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07 March 2017 @ 02:09 pm
Silence (2016, R: Martin Scorcese)  

Went to see Martin Scorcese’s Silence yesterday, which turned out to be the kind of movie that leaves me glad to have watched and doubtful I’ll ever feel the desire to watch again. Intriguing story, amazing acting, capturing cinematography, but for large parts excruciating, painful.

Based on the historical novel of the same title by Japanese author Shūsaku Endō, Silence follows the emotional and spiritual journey of young Portuguese Jesuit missionary Sebastiao Rodrigues, who is sent to 17th century Japan to investigate the whereabouts and possible apostasy commited by his former mentor  Ferreira (Liam Neeson).

 

Since both the Japan-based Jesuits as well as the Japanese Christians are facing persecution and extinction during years in which Silence takes place, it is feared that Ferreira might either have been killed or have sworn off his faith. The conditions that Rodrigues and an accompanying priest, Garupe, encounter once they have landed in Japan are getting increasingly nightmarish. Hiding, betrayal and torture to the death ensue.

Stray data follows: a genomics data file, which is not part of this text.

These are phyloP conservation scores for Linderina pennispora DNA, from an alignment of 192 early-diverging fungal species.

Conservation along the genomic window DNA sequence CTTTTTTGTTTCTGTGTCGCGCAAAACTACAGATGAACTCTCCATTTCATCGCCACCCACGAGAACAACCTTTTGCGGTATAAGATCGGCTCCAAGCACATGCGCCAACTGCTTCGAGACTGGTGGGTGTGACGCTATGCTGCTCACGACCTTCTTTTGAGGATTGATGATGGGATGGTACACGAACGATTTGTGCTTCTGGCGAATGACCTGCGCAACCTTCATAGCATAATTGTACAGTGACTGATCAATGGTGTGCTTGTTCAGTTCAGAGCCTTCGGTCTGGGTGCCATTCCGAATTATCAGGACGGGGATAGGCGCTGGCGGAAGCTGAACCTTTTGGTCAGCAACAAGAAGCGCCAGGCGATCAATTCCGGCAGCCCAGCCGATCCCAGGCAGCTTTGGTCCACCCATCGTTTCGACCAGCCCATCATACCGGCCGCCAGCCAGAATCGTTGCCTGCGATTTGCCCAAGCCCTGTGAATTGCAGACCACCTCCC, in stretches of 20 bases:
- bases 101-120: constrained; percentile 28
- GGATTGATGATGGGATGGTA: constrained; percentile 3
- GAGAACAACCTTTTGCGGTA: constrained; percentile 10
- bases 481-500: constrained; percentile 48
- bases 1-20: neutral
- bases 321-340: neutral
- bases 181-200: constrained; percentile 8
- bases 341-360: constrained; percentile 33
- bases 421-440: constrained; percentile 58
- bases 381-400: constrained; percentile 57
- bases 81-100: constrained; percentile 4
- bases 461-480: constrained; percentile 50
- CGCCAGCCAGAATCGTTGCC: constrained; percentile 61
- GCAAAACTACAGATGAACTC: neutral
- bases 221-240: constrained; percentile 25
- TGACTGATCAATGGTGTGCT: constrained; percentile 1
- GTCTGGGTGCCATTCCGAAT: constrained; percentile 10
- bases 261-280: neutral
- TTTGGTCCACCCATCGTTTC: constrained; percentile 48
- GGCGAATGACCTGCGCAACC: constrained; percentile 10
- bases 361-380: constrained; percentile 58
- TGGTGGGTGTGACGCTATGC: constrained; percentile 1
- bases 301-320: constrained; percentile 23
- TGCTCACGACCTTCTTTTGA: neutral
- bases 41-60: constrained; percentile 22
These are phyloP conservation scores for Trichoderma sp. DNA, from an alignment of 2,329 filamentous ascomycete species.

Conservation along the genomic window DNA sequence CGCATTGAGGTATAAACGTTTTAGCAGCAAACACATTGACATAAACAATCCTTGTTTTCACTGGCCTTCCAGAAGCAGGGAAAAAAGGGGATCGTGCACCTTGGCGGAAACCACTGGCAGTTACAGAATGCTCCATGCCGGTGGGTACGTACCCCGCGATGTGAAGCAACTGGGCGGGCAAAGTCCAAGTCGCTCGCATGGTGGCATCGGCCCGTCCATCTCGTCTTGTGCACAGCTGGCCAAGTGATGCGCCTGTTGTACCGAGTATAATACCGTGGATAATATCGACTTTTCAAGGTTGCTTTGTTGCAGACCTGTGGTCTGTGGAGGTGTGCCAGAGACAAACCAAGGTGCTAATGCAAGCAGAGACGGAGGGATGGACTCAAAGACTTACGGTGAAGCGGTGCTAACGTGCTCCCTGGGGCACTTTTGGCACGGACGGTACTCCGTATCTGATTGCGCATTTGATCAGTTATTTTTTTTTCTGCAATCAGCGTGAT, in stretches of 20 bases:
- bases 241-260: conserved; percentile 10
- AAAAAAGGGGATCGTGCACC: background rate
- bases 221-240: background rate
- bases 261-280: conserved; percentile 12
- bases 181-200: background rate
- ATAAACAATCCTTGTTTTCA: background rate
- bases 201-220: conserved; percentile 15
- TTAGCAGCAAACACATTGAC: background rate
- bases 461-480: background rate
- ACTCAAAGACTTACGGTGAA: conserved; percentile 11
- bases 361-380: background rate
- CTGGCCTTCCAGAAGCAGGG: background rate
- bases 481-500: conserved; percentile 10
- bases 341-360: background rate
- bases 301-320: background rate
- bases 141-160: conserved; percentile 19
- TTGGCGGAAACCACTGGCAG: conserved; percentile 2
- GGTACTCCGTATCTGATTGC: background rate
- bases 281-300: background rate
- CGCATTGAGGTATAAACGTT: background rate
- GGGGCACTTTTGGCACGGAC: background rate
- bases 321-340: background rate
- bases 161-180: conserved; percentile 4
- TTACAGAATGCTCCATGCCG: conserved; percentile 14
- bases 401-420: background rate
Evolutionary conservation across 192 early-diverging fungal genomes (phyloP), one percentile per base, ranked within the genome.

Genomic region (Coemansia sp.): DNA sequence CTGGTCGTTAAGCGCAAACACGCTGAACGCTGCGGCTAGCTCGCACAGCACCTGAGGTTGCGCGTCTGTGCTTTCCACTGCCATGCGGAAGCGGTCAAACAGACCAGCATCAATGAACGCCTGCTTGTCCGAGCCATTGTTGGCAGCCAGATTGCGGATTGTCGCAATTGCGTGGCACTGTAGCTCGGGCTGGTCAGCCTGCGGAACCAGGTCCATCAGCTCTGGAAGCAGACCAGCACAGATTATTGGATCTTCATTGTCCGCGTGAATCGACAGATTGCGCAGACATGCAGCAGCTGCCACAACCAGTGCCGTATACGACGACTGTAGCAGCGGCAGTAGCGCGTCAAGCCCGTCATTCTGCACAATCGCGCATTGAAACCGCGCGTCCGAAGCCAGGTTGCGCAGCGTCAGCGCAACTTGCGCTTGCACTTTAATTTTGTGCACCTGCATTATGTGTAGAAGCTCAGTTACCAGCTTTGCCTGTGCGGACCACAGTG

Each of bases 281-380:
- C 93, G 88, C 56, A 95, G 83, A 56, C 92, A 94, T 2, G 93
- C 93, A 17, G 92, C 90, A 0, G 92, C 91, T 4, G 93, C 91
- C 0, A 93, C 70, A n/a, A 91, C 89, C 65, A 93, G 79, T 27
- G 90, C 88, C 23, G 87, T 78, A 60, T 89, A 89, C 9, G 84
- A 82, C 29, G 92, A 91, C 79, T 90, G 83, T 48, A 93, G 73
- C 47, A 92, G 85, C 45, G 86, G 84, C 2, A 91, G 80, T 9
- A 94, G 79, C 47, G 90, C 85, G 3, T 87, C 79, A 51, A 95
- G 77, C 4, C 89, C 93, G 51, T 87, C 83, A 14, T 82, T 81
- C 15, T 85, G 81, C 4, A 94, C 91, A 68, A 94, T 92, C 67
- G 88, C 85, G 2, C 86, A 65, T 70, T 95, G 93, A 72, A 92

Placed within a larger context of identity and faith, the major questions which Silence is posing are questions that are, in one way or another, all related to suffering. How much can a man bear, or is a man possibly willing to bear, for his own sake, for the sake of others? And where to place oneself along the lines of pragmatism vs. idealism?

Very intense, outstanding performances from all of the involved actors. I believe the two that will stay with me for the longest are those of Liam Neeson (so very haunting) and Issey Ogata, the actor playing the Japanese inquisitor in a way that’s nothing but bone-chilling and clearly the stuff that nightmares are born from.

Andrew Garfield embodies the film’s main character Rodrigues wonderfully nuanced, passionate and increasingly desperate but always with an air of distanced, intellectualised (is that even a word in English?) idealism. However I can’t stop wondering what the originally cast Gael Garcia Bernal would have done with the role.

So, all in all, very intense viewing experience. Not sure whether to recommend, though.

Two remaining questions: 1.) Why on Earth did Scorcese feel the need to use so much voice-over narration when more often than not, the visual imagery would have been enough? 2.) Why do I, as a staunch secular humanist, always feel so incredibly drawn to this kind of stuff?

 

 

This entry was originally posted at http://bimo.dreamwidth.org/77260.html. Comment there or here, as you like. I'd be glad to reply to your comments over on DW.
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